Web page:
2. Show it where they’ll see it. 

Even the coolest content can get lost in the shuffle if it doesn’t appear where your intended audience is looking. Current customers can help you with this too. Ask parents and players which social media platforms they frequent most. That’s where you should target your new business. Meanwhile, regular emails and texts are surefire ways to get to existing customers.

 

3. Build a budget.

You need to do two quick calculations:

 

Step 1: Compute what’s known as your customer’s lifetime value, which means the gross profit you generate over a typical family’s entire time with your organization (averaging how long they usually stay active).

 

Step 2: Determine the percent of a typical customer’s lifetime value that you want to spend on marketing (Helpful hint: Ideally, that number should not exceed 20%. Whatever the number, keep it small enough so it won’t break the bank but big enough to have a chance to be effective.)

 

x

 

The number of new customers you want to acquire.

 

=

 

Your marketing budget! 

 

4. Spruce up your digital look.

Until they get to know you and your organization personally, you are what people see. So you’ll want to elevate your online presence. No need to be super state-of-the-art. Simply adding pictures and videos to your social media accounts goes a long way. And as mentioned above, whatever else you do, make sure your website offers a sleek user experience, with snackable content and a smooth e-commerce experience.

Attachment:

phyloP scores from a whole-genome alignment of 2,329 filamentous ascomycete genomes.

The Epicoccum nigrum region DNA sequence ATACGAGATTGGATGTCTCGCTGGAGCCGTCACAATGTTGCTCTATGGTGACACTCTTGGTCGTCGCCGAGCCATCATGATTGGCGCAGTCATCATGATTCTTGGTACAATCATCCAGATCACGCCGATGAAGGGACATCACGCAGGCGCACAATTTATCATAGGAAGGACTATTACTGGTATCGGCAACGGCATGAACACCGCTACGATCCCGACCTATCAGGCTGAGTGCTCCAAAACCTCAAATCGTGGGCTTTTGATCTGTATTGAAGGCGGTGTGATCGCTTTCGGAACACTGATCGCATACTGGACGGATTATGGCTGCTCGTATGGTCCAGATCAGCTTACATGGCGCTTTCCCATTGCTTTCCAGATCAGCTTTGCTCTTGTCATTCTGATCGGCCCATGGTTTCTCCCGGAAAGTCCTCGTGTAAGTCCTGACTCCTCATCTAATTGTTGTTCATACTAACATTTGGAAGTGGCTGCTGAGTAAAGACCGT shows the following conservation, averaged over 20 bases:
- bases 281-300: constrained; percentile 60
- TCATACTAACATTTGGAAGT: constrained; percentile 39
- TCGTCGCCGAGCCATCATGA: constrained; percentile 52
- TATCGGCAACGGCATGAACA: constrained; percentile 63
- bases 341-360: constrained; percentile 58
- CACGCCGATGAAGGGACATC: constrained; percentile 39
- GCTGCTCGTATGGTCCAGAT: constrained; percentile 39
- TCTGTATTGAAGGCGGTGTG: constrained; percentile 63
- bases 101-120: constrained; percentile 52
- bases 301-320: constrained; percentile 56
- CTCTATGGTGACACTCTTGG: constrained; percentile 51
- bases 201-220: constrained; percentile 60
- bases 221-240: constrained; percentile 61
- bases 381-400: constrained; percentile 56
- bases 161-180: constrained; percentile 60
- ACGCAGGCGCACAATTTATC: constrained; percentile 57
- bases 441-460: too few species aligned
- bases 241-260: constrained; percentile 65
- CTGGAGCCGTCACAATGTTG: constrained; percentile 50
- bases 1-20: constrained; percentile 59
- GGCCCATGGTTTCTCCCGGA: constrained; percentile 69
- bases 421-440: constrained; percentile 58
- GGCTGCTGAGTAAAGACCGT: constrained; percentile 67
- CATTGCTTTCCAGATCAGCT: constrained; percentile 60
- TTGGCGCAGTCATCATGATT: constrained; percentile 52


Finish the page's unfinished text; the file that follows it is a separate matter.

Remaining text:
5. Put it to the test.

Bid on keywords on search engines like Google and Bing to get in front of people when they’re looking for a program like yours. You can also deliver targeted “awareness” ads on both Facebook and Instagram featuring the content you’ve created. If you’re new to this, research “lookalike audiences” and “custom audiences” which will allow you to reach the right people. Both search ads and social ads should drive to your website. 

 

Then, once someone has been on your website, you can sustain interest and move customers to transactions through paid retargeting ads (You know, the ones that follow you around after you look something up.) And you’ll want to track leads with something like Google Analytics, which is free and pretty straightforward to use.  

 

If this last action item makes your head hurt, you might think about hiring a freelancer or digital agency to maintain your online presence. If you’ve already put in the effort to check off the other boxes in the above list, you’ll be in a great place, giving the pros a strong foundation and you a better sense of how to control the story you want to tell. 

At LeagueApps, we go beyond registration, payments, and reporting to offer free professional development to youth sports organizers looking to sharpen their marketing skills and grow their businesses. Learn more here.

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ABOUT THE AUTHOR

LeagueApps

This piece was written by a member of the LeagueApps content team.